Economics and ecology of electric vehicles questioned

Electric vehicles are becoming more available and more popular, but there are questions about how much sense they really make as far as emissions and convenience go.

The range of EVs (fully battery powered vehicles) is improving, but recharging still takes substantially longer than refueling a fossil fueled vehicle, which is an issue if you want to travel further than the range of a battery powered vehicle.

There is also a major issue of where all the electricity will come from to charge the batteries.

On top of that, a study claims that even the supposed emissions advantage is questionable.

Stuff:  When will we finally admit that electric vehicles aren’t the solution?

Replacing fossil fuel cars with electric vehicles seems to be a logical, correct, and even necessary solution to our climate problem. But the issue is far more complex than our intuition tells us.

The banning  of further production of internal combustion engines by 2050, 2040 or as soon as 2030 is talked about, even though it could take us into dangerous uncharted territory we know almost nothing about.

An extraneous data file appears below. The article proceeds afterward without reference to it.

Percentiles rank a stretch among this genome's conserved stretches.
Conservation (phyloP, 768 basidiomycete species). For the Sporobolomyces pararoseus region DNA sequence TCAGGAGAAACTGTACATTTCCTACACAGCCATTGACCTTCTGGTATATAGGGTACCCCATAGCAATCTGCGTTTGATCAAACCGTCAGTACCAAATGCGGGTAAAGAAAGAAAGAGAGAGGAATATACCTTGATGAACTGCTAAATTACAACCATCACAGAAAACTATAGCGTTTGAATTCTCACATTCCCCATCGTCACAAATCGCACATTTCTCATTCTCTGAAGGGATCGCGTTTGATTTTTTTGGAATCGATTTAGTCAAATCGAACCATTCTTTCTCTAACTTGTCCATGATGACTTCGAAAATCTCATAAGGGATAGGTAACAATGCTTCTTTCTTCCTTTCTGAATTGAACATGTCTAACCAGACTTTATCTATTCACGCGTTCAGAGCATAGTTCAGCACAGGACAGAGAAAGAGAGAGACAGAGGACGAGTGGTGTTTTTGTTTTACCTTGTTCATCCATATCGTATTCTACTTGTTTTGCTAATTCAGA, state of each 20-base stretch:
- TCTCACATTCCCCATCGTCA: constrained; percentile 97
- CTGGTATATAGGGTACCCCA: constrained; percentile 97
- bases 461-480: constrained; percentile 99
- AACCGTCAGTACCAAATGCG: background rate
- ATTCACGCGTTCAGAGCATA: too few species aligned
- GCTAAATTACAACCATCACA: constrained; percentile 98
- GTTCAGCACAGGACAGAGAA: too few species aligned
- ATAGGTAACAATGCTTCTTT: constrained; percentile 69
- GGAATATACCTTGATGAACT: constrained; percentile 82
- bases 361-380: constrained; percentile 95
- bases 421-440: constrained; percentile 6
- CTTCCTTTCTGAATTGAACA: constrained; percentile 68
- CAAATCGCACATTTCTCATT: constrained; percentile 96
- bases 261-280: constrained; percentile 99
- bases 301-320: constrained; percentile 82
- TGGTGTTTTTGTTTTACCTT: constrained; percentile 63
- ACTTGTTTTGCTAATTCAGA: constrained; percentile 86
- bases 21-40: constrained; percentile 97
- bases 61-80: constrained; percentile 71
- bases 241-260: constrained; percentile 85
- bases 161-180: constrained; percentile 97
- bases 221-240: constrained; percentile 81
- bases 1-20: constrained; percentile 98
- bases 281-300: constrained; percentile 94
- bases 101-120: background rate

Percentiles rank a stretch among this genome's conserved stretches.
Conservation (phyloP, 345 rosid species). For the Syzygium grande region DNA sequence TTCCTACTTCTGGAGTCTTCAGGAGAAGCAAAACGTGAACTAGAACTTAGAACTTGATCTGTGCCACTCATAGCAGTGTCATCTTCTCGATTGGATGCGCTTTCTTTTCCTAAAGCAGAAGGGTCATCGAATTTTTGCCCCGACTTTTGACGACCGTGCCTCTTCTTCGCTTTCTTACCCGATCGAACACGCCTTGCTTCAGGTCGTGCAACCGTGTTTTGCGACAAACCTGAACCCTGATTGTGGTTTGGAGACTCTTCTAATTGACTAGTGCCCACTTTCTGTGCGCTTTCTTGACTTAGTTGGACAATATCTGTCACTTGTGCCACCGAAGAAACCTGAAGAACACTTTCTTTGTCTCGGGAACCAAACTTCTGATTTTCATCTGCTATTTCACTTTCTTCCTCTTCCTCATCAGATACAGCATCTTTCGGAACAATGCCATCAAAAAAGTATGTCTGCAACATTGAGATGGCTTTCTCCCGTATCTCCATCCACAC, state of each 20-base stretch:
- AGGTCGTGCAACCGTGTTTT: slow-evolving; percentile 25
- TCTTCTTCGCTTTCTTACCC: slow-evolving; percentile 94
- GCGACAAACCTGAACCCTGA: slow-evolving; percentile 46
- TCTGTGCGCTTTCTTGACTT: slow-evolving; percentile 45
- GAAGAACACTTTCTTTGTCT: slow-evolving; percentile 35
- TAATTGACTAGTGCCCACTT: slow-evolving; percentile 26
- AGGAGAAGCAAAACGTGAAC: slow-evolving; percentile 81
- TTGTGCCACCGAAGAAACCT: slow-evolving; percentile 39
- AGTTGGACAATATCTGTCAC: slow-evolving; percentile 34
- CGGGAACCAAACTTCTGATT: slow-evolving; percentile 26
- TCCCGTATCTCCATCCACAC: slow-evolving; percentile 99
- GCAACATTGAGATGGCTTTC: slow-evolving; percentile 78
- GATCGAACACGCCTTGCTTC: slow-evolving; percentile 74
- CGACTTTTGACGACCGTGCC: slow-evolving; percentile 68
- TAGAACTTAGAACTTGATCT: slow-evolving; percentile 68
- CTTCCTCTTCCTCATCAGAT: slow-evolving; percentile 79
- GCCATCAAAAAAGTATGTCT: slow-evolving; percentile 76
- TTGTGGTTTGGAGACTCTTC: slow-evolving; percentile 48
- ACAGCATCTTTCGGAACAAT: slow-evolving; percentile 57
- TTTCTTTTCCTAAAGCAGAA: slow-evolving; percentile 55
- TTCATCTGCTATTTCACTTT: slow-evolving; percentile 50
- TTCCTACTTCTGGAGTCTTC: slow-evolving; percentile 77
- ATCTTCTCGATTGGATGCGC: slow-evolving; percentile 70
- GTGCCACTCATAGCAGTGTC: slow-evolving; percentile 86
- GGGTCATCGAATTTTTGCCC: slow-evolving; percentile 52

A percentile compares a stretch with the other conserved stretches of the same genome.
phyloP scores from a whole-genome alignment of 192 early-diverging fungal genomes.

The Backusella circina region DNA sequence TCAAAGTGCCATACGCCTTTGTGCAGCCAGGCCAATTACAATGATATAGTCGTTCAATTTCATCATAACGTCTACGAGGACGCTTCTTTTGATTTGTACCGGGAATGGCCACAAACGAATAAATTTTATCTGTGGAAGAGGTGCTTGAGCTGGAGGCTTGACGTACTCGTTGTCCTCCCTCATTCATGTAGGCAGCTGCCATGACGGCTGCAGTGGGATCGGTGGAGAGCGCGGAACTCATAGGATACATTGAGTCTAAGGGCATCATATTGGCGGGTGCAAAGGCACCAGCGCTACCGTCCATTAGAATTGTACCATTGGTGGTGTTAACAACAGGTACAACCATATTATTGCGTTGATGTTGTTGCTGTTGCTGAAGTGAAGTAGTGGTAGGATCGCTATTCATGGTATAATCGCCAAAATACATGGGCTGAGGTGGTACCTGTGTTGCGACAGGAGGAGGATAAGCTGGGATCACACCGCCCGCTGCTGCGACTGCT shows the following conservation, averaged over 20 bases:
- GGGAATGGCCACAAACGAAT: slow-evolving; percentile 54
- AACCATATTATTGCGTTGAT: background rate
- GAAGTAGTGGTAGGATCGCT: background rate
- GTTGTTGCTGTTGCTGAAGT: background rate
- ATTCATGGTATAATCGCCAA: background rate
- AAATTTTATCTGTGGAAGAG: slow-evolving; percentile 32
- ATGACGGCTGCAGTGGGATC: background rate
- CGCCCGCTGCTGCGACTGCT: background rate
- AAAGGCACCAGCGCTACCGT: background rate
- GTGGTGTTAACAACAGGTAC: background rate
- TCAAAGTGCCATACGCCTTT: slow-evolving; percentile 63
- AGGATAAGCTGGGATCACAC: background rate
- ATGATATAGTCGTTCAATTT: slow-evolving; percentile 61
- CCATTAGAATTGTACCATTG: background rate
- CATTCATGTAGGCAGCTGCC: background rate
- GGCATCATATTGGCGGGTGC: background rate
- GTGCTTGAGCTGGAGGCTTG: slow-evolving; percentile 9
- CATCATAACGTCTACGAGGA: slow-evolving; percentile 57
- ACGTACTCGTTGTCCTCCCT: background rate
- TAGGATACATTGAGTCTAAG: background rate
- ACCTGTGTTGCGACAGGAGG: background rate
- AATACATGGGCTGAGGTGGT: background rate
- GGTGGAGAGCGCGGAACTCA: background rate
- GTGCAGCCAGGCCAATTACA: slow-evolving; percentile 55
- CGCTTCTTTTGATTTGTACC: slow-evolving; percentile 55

A few months back, German physic professor Christoph Buchal, with his colleagues from the IFO think tank in Munich, published a study – subsequently widely challenged – in which they found that electric vehicles in Germany produced 11 to 28 per cent more carbon dioxide (CO2) than  “dirty” diesel cars.

More than diesel powered vehicles? Not surprisingly that was controversial.

“Considering Germany’s current energy mix and the amount of energy used in battery production, the CO2 emissions of battery-electric vehicles are, in the best case, slightly higher than those of a diesel engine, and are otherwise much higher,” says the think tank’s release.

Even Volkswagen, the German car maker, joined the discussion. Despite VW’s response being clearly “pro-electric”, it admitted that in current German conditions its new electric Golf emits more CO2 than the one with an internal combustion engine.

It depends a lot on how the electricity needs to be generated.

And it’s not just emissions that are a problem. Batteries need materials that need to be mined. Ecologists (like the New Zealand Green Party) tend to oppose mining.

Earlier this year, scientists from the University of Technology in Sydney published a study, in which they concluded that the rising production of electric batteries will increase the need for certain metals such as lithium, manganese or cobalt. The research “shows that as demand for these minerals skyrockets, the already significant environmental and human impacts of hardrock mining are likely to rise steeply as well”.